Letters To The Ediotrs, 29th, October, 2017

Always acknowledgecontributions Dharmendra Kumar, Suva There is a pressing need for intelligent lead­ers. Our Prime Minister Voreqe Bainimarama is busy with the COP23 preparations and the Attorney-General Aiyaz Sayed-Khaiyum is
29 Oct 2017 11:00
Letters To The Ediotrs, 29th, October, 2017
Letters to the editor

Always acknowledgecontributions

Dharmendra Kumar, Suva

There is a pressing need for intelligent lead­ers.

Our Prime Minister Voreqe Bainimarama is busy with the COP23 preparations and the Attorney-General Aiyaz Sayed-Khaiyum is en­suring the smooth running of the country is a combination that motivates and inspires all Fijians.

How is this possible? Acquiring leadership maturity is a lifetime journey. Our Prime Min­ister and Attorney-General are giants in lead­ership and maturity.

They serve in humility and love all. They con­nect with all, show respect, appreciate and are ready to engage with all Fijians.

So who sees further: a dwarf or a giant? Obvi­ously a giant for his eyes are situated at a high­er level than those of the dwarf.

It’s unfortunate that Fiji has more dwarfs than giants. Their eyesight is at a lower level hence they don’t have the heart for all Fijians.

You can only be a giant in leadership once you examine the condition of your heart. The Bible says “Keep thy heart with all deligence; for out of it are the issues of life”.

My prayer is for dwarfs to become giants in the 2018 General Election.

And so it begins

Amrit Singh, Bau Road

The cyclone season is back with November just a few days away. The weather pattern has changed rapidly.

More breeze and hotter nights can be experi­enced. I hope my fellow citizens are preparing for the worst since we all are aware what devas­tation Tropical Cyclone Winston did.

The festive season is near with many already preparing or planning for the holidays.

With our Prime Minster in Bonn, Germany as the COP23 president he will be talking for all Pacific Island Countries to our big brothers on carbon emission reductions.

We all must be now preparing for the cyclone season. Like in the past please stop the last min­ute rush, with whatever penny you might have buy essentials for the cyclone and keep your loved ones safe.

Also please stop cutting trees because it may help act as windbreaks near your homes, but trim those trees which are old or may pose a risk.

Where’s our photo credit?

Timoci Gaunavinaka, Nausori

A few months ago, a regional photo competi­tion was run by the COP23 Secretariat to choose some photos from photographers throughout the Pacific region to be showcased at Bonn, Germany.

Each photographer must also write a little caption describing the relevance of the photo they submitted to climate change and the im­ages must be of very high resolutions.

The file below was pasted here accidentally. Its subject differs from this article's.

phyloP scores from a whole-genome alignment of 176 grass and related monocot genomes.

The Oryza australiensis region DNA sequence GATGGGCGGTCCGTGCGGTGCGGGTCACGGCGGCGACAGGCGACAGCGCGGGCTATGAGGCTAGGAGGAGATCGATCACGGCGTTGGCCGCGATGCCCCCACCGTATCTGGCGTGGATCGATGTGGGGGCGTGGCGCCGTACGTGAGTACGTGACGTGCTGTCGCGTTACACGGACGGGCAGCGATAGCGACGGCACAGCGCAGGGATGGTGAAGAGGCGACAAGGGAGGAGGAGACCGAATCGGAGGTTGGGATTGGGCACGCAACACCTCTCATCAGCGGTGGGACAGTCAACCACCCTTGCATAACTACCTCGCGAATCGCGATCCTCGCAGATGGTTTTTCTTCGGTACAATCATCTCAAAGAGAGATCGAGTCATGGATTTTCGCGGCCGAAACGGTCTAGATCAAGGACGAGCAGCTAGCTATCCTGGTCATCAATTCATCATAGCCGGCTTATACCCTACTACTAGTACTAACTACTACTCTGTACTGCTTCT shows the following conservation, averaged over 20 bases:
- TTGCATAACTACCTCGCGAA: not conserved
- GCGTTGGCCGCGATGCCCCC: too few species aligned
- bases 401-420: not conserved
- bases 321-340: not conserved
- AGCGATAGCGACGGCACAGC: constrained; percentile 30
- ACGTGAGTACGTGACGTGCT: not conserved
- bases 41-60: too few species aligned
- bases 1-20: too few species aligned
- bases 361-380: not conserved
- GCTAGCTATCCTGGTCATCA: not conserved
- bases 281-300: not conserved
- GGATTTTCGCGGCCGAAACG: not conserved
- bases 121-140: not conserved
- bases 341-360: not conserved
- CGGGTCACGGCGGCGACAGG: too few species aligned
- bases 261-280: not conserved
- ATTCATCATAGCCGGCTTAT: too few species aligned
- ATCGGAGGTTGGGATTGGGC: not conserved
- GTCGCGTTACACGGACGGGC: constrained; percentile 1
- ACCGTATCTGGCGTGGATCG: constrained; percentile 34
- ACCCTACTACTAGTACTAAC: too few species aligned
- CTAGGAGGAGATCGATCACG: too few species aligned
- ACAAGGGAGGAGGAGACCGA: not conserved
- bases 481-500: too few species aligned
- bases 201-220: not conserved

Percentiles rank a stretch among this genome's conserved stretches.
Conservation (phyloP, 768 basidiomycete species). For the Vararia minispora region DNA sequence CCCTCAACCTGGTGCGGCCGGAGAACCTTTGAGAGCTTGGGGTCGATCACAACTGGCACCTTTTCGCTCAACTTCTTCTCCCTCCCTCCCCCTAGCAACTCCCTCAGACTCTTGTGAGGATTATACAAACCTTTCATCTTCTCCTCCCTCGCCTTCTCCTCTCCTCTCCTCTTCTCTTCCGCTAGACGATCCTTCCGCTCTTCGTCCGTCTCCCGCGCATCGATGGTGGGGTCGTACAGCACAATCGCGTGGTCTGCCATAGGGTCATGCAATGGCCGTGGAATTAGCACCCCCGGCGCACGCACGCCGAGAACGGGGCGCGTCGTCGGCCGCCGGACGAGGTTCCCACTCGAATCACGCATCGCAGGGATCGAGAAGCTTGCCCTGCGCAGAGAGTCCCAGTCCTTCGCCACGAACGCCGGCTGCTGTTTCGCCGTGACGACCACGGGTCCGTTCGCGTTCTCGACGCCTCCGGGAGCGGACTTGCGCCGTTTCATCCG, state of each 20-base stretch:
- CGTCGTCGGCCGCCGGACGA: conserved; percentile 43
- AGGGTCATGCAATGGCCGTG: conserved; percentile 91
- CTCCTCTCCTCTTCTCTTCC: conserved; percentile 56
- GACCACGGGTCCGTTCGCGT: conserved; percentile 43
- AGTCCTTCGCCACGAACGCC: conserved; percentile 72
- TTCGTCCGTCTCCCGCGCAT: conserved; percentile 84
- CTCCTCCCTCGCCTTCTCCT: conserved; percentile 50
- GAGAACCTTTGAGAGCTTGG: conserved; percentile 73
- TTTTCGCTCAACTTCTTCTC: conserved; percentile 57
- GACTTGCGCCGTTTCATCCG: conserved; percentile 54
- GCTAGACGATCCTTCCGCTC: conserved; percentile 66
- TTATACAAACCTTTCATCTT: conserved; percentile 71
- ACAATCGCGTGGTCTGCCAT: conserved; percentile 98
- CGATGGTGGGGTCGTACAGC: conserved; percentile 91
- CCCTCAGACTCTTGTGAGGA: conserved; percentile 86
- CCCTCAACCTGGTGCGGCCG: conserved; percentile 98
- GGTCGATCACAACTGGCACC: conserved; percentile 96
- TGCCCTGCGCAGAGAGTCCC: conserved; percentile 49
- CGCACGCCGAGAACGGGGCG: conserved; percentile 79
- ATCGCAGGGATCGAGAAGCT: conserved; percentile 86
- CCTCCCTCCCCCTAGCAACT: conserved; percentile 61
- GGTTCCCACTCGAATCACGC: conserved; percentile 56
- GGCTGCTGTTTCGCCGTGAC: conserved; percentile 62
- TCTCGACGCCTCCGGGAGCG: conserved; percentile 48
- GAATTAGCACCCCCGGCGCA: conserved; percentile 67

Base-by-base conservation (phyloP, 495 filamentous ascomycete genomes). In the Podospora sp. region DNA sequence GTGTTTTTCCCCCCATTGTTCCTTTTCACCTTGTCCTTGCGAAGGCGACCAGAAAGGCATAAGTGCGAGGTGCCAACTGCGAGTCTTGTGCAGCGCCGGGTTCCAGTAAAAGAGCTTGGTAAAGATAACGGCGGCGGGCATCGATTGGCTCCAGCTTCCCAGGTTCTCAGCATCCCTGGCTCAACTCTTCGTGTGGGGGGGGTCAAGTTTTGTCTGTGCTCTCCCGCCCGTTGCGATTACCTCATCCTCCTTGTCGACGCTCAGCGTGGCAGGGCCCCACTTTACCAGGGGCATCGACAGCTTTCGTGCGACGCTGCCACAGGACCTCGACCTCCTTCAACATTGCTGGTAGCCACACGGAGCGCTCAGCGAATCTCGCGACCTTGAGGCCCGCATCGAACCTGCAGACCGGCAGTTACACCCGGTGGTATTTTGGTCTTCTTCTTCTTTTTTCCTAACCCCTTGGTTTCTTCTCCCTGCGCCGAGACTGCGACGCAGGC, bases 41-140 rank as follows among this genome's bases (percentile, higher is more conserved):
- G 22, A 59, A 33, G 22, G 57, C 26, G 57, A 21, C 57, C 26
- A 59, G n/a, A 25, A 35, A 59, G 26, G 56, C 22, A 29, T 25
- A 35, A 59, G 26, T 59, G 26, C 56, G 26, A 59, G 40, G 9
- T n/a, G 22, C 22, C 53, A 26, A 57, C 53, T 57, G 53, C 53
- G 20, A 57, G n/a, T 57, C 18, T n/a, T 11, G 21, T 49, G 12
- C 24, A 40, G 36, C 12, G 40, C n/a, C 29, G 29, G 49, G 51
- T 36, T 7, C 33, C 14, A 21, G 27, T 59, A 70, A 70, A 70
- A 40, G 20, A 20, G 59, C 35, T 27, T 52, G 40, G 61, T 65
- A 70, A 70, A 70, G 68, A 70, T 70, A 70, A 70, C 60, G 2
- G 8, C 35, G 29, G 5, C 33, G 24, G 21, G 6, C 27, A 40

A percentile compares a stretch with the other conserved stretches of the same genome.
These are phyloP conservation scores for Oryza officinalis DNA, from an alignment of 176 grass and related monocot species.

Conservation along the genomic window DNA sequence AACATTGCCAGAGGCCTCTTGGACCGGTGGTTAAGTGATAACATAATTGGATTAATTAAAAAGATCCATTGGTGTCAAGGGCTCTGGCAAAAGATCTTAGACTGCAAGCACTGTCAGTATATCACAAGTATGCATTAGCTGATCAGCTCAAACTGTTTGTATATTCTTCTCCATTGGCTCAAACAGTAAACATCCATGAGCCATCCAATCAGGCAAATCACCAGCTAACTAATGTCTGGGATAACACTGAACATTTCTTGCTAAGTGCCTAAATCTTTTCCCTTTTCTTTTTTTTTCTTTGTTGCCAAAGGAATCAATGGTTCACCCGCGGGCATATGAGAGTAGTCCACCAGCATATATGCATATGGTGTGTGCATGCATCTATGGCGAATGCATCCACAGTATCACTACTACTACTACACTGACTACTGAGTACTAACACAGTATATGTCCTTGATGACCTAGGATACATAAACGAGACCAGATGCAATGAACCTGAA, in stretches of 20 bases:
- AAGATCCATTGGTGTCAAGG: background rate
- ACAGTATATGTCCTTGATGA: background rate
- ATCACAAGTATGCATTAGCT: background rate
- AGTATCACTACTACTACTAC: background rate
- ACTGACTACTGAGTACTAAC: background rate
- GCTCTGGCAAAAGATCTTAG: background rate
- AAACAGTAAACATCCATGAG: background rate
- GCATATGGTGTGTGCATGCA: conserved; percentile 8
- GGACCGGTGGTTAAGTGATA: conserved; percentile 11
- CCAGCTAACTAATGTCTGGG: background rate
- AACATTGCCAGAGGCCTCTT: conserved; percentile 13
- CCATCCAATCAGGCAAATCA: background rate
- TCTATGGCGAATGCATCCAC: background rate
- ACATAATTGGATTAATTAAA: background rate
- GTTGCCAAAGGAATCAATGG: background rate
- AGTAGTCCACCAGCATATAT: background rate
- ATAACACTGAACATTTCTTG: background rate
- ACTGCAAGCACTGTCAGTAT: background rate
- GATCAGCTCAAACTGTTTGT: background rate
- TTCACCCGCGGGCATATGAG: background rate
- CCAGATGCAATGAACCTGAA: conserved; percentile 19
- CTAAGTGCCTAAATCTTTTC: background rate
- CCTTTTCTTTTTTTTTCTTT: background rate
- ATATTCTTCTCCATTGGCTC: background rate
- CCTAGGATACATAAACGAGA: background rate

I asked a friend of mine Tevita Vucoka to ac­company me and we drove down to Togoru, Na­vua and made a sevusevu to their village head­man, Semisi, Dunn and got their permission to take photos of their coastline.

I wrote its caption and submitted it to the com­petition.

A couple of weeks after the closing of the com­petition, I was advised by the COP23 office that my photo with its caption had been selected to be one of the photos to be displayed in Bonn.

My photo together with others selected and with each of the caption we wrote were each given a page of their own on the COP23 official website together with our names.

I am surprised today that the photo I took at Togoru together with four others from the re­gion is displayed on two whole pages in the other newspaper.

Sadly, our names as the photographers and caption writers were never mentioned at all despite the fact that it is clearly described on the COP 23 website: https://cop23.com.fj/cop23-pacific-phot…/timoci-gaunavinaka/

As photographers, we have dedicated our time, funds, equipment and talents to capture such images in our free contribution to the global effort on Climate Change.

It makes us feel as if these photos just fell like manna from the sky direct onto the publication and their captions were all written by ghosts.

Class A, B, C shares for all Fijians

Sukha Singh, Labasa

Since we’re all classified as Fijians can I as a Fijian buy class A shares in Fijian Holdings Limited. I would also like to know why we have three different types of shares in the Fijian Holdings Limited.

Someone told me class A shares carries a high risk but the higher the risk the higher the divi­dends.

Feedback: jyotip@fijisun.com.fj

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